In Victoria, both major parties accept that Melbourne will get bigger, much bigger, and that growth is good. More people means a greater demand for goods and services, more houses and the creating of more jobs. Grow the population, grow the state.
The Napthine government's recently released Plan Melbourne, which sets the directions for the metropolis and the state until the middle of the century, says Melbourne will need to accommodate 6.5 million people by 2050, requiring another 1.2 million jobs. "While this growth raises challenges, it also holds immense opportunities ..."
The forecast continues a remarkable period of growth in our numbers. Australian Bureau of Statistics figures show we have grown about 2 per cent a year since the turn of the century. In mid-2012, we hit 4.25 million.
With that level of growth, the 6.5 million forecast is looking conservative. If the trend continues, we would overtake Sydney by 2037, and hit 8 million by 2049.
As Plan Melbourne acknowledges, population growth raises "challenges" - although this is probably not the word used by people stuck in traffic or riding sardine-like on trains. The hard reality is that the city needs to deliver the infrastructure and services to support this surge in numbers. Indeed, the new plan, now open for public feedback, is all about developing the city to cope with the increase in population: greater housing density, better transport, more economic activity and jobs.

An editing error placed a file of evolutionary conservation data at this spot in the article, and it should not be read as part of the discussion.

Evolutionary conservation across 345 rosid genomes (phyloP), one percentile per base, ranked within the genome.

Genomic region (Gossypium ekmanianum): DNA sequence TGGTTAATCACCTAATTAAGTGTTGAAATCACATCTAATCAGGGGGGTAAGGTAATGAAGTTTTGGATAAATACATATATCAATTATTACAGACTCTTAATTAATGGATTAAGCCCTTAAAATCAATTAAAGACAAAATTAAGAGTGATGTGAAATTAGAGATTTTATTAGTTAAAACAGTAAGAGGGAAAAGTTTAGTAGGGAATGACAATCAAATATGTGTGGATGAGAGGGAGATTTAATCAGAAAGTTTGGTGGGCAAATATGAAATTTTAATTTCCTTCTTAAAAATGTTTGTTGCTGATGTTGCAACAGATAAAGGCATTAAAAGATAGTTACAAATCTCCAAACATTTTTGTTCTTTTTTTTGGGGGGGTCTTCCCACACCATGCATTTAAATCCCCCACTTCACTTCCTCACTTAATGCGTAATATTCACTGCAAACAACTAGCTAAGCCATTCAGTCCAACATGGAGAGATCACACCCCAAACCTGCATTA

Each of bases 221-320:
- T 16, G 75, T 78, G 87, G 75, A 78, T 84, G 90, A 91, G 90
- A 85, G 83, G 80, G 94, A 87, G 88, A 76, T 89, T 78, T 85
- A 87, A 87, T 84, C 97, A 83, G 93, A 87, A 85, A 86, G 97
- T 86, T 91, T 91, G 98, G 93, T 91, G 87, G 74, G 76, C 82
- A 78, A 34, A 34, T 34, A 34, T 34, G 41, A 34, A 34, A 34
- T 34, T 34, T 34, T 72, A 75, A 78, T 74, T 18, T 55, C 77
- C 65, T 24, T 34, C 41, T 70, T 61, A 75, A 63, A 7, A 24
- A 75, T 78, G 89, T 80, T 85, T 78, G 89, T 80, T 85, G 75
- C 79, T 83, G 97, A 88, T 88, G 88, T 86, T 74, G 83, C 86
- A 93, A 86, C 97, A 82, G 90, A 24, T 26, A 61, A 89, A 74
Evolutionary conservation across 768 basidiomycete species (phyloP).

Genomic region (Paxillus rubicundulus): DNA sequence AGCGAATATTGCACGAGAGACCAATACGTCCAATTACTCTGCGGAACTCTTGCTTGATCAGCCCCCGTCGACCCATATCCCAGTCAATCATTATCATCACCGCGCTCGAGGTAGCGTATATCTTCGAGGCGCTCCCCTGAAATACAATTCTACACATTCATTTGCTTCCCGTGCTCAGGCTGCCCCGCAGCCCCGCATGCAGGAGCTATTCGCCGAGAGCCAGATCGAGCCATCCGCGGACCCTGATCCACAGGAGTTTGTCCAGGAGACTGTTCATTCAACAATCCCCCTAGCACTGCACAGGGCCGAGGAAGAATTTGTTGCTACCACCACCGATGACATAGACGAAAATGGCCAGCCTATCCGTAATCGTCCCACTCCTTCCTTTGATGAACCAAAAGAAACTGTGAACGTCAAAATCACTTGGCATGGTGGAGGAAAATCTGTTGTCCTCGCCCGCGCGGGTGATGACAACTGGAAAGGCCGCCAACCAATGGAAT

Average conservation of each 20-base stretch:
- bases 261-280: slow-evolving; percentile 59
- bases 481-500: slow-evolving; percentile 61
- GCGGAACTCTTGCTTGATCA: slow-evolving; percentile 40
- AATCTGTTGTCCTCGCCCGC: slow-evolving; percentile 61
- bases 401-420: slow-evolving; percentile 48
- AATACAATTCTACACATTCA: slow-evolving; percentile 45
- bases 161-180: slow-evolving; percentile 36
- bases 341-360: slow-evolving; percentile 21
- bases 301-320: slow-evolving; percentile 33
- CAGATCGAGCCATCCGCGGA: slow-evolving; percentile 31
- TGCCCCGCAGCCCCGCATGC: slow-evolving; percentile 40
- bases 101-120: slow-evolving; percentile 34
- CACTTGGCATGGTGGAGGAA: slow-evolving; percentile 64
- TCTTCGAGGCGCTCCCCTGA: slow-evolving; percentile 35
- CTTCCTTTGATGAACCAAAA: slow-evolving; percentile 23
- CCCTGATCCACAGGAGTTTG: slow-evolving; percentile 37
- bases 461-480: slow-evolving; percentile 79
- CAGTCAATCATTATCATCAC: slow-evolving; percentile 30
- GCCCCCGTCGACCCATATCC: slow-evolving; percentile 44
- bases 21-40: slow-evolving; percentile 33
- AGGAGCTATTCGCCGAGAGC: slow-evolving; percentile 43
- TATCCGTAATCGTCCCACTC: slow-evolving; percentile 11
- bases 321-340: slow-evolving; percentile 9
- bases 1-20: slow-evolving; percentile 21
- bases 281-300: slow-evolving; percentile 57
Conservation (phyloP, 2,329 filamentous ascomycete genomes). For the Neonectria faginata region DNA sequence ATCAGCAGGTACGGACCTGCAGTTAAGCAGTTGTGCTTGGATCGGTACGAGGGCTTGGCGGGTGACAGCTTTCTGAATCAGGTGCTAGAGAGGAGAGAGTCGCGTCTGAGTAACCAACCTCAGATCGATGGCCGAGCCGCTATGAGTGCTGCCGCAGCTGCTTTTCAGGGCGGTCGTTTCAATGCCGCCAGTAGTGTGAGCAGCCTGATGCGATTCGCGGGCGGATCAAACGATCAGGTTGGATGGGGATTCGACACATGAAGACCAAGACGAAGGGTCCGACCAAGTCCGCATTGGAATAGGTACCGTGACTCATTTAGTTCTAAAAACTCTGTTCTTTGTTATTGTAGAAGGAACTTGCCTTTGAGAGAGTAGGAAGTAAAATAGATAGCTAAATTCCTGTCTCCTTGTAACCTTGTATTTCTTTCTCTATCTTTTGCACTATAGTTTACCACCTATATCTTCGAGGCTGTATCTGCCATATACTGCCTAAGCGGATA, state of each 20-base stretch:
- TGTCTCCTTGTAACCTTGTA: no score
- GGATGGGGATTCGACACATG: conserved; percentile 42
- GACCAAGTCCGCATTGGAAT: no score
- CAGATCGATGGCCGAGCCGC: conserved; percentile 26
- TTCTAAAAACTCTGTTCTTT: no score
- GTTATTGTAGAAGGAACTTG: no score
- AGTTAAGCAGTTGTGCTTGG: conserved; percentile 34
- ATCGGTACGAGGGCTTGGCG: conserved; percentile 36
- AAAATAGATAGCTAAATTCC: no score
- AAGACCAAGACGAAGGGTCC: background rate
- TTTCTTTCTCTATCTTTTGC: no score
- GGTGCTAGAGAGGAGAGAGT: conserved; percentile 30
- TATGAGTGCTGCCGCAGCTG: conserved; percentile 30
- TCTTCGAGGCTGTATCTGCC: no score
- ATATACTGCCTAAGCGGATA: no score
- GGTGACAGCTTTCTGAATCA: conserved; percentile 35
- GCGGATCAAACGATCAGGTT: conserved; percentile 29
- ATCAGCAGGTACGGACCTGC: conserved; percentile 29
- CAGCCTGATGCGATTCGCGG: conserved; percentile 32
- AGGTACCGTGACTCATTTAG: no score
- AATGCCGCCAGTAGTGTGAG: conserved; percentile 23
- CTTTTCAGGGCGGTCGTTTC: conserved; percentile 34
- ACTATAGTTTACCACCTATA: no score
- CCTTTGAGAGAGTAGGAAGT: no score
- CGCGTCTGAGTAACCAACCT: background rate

A plan is certainly a start. But the recent history of the state is that we have failed to cope with the surge in our numbers. Most of our growth has been on the urban fringe, and there is abundant evidence of an alarming failure to provide the services to support these new and largely isolated communities. Without this, we have a planning catastrophe.
The recent report by the Victorian Auditor-General was damning in its criticism of the failure to provide essential public transport and road services to the new communities on the fringe, which in turn threatens access to services and Melbourne's liveability. "Urgent action is needed to address this serious problem," the report concluded.
This is not just a dilemma of the current government, for the boom in population occurred under the watch of the decade-long Bracks-Brumby governments. When Daniel Andrews took over as Labor leader after the Brumby government's defeat in 2010, he conceded Labor had failed meet community expectations as Melbourne's runaway population growth "got away from us".
Today, Andrews doesn't resile from what he says was an honest assessment, although he says he has received criticism from Premier Denis Napthine for making it.
Andrews is a strong supporter of population growth. But he supports a debate about how we manage it. "I welcome a discussion about how we manage population growth and how we protect our quality of life and actually enhance it," he says. "That's a management debate. It does need to be frank."
But, he stresses, "you'll never hear me talk about putting the shutters up. We need to be an economy and a community that grows." Labor, he says, will reveal practical steps to deliver improvements over the next 12 months in areas such as transport and traffic congestion.
Of course, it is our federal government that partly controls population levels through immigration policy. Apart from natural increases - more babies and people living longer - the key is immigration. It accounts for 60 per cent of our population growth.
In the postwar era, the Australian immigration story has been of permanent settlers. Yet over the past decade, there has been a fundamental shift, begun under the Howard government, towards temporary migration.